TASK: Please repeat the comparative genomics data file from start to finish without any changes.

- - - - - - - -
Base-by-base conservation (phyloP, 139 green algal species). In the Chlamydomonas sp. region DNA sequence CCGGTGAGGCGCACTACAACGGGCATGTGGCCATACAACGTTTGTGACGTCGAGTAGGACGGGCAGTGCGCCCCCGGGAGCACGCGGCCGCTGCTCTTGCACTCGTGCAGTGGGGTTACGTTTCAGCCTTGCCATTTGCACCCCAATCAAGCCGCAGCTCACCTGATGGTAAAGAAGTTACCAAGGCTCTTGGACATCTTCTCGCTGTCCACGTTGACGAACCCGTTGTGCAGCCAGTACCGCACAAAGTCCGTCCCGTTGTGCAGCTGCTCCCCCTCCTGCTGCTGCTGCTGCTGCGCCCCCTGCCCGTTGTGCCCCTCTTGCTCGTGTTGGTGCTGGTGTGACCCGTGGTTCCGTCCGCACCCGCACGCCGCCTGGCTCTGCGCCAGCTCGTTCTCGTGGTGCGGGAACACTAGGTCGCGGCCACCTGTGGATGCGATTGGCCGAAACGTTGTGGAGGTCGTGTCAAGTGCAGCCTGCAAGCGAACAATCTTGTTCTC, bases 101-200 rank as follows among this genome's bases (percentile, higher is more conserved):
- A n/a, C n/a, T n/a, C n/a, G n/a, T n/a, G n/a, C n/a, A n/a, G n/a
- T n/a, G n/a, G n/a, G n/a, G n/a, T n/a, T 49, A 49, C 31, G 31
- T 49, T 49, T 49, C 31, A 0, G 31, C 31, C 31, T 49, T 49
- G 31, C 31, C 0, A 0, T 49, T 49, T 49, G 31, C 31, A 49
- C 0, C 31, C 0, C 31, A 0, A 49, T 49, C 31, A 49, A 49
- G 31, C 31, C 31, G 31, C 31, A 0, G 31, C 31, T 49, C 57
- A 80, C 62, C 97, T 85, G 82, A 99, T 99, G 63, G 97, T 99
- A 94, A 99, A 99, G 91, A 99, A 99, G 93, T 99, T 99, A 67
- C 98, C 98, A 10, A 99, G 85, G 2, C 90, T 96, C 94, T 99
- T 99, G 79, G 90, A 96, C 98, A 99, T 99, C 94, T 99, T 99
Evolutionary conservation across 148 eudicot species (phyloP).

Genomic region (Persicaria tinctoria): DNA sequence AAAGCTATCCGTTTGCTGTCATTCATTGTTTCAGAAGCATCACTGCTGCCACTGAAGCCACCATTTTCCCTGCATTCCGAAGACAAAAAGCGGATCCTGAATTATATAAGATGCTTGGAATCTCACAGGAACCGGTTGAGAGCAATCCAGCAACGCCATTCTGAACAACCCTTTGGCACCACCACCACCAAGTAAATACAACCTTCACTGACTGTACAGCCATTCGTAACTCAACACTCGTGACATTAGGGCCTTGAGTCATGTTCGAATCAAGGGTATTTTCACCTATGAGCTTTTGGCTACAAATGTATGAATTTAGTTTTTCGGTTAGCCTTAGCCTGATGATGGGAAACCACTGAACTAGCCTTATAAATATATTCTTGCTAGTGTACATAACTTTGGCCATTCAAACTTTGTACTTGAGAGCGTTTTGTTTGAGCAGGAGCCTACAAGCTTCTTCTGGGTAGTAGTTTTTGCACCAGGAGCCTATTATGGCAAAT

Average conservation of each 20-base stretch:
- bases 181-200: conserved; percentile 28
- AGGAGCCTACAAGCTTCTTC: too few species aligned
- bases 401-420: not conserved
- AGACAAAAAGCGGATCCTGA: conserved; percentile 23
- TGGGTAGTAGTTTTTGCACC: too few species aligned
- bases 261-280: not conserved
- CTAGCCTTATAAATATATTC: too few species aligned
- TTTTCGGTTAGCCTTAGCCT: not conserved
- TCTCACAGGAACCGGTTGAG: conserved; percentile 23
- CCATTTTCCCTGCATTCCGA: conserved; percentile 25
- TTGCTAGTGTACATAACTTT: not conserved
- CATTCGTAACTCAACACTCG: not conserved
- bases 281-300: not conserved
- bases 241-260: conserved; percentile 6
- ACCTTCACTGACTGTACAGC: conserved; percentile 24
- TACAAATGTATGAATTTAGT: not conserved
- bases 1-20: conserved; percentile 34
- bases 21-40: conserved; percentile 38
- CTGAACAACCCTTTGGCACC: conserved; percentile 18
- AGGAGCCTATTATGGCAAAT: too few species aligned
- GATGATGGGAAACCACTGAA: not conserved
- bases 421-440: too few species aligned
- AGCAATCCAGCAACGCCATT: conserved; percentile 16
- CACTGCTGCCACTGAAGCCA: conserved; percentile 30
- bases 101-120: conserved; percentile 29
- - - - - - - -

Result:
Base-by-base conservation (phyloP, 139 green algal species). In the Chlamydomonas sp. region DNA sequence CCGGTGAGGCGCACTACAACGGGCATGTGGCCATACAACGTTTGTGACGTCGAGTAGGACGGGCAGTGCGCCCCCGGGAGCACGCGGCCGCTGCTCTTGCACTCGTGCAGTGGGGTTACGTTTCAGCCTTGCCATTTGCACCCCAATCAAGCCGCAGCTCACCTGATGGTAAAGAAGTTACCAAGGCTCTTGGACATCTTCTCGCTGTCCACGTTGACGAACCCGTTGTGCAGCCAGTACCGCACAAAGTCCGTCCCGTTGTGCAGCTGCTCCCCCTCCTGCTGCTGCTGCTGCTGCGCCCCCTGCCCGTTGTGCCCCTCTTGCTCGTGTTGGTGCTGGTGTGACCCGTGGTTCCGTCCGCACCCGCACGCCGCCTGGCTCTGCGCCAGCTCGTTCTCGTGGTGCGGGAACACTAGGTCGCGGCCACCTGTGGATGCGATTGGCCGAAACGTTGTGGAGGTCGTGTCAAGTGCAGCCTGCAAGCGAACAATCTTGTTCTC, bases 101-200 rank as follows among this genome's bases (percentile, higher is more conserved):
- A n/a, C n/a, T n/a, C n/a, G n/a, T n/a, G n/a, C n/a, A n/a, G n/a
- T n/a, G n/a, G n/a, G n/a, G n/a, T n/a, T 49, A 49, C 31, G 31
- T 49, T 49, T 49, C 31, A 0, G 31, C 31, C 31, T 49, T 49
- G 31, C 31, C 0, A 0, T 49, T 49, T 49, G 31, C 31, A 49
- C 0, C 31, C 0, C 31, A 0, A 49, T 49, C 31, A 49, A 49
- G 31, C 31, C 31, G 31, C 31, A 0, G 31, C 31, T 49, C 57
- A 80, C 62, C 97, T 85, G 82, A 99, T 99, G 63, G 97, T 99
- A 94, A 99, A 99, G 91, A 99, A 99, G 93, T 99, T 99, A 67
- C 98, C 98, A 10, A 99, G 85, G 2, C 90, T 96, C 94, T 99
- T 99, G 79, G 90, A 96, C 98, A 99, T 99, C 94, T 99, T 99
Evolutionary conservation across 148 eudicot species (phyloP).

Genomic region (Persicaria tinctoria): DNA sequence AAAGCTATCCGTTTGCTGTCATTCATTGTTTCAGAAGCATCACTGCTGCCACTGAAGCCACCATTTTCCCTGCATTCCGAAGACAAAAAGCGGATCCTGAATTATATAAGATGCTTGGAATCTCACAGGAACCGGTTGAGAGCAATCCAGCAACGCCATTCTGAACAACCCTTTGGCACCACCACCACCAAGTAAATACAACCTTCACTGACTGTACAGCCATTCGTAACTCAACACTCGTGACATTAGGGCCTTGAGTCATGTTCGAATCAAGGGTATTTTCACCTATGAGCTTTTGGCTACAAATGTATGAATTTAGTTTTTCGGTTAGCCTTAGCCTGATGATGGGAAACCACTGAACTAGCCTTATAAATATATTCTTGCTAGTGTACATAACTTTGGCCATTCAAACTTTGTACTTGAGAGCGTTTTGTTTGAGCAGGAGCCTACAAGCTTCTTCTGGGTAGTAGTTTTTGCACCAGGAGCCTATTATGGCAAAT

Average conservation of each 20-base stretch:
- bases 181-200: conserved; percentile 28
- AGGAGCCTACAAGCTTCTTC: too few species aligned
- bases 401-420: not conserved
- AGACAAAAAGCGGATCCTGA: conserved; percentile 23
- TGGGTAGTAGTTTTTGCACC: too few species aligned
- bases 261-280: not conserved
- CTAGCCTTATAAATATATTC: too few species aligned
- TTTTCGGTTAGCCTTAGCCT: not conserved
- TCTCACAGGAACCGGTTGAG: conserved; percentile 23
- CCATTTTCCCTGCATTCCGA: conserved; percentile 25
- TTGCTAGTGTACATAACTTT: not conserved
- CATTCGTAACTCAACACTCG: not conserved
- bases 281-300: not conserved
- bases 241-260: conserved; percentile 6
- ACCTTCACTGACTGTACAGC: conserved; percentile 24
- TACAAATGTATGAATTTAGT: not conserved
- bases 1-20: conserved; percentile 34
- bases 21-40: conserved; percentile 38
- CTGAACAACCCTTTGGCACC: conserved; percentile 18
- AGGAGCCTATTATGGCAAAT: too few species aligned
- GATGATGGGAAACCACTGAA: not conserved
- bases 421-440: too few species aligned
- AGCAATCCAGCAACGCCATT: conserved; percentile 16
- CACTGCTGCCACTGAAGCCA: conserved; percentile 30
- bases 101-120: conserved; percentile 29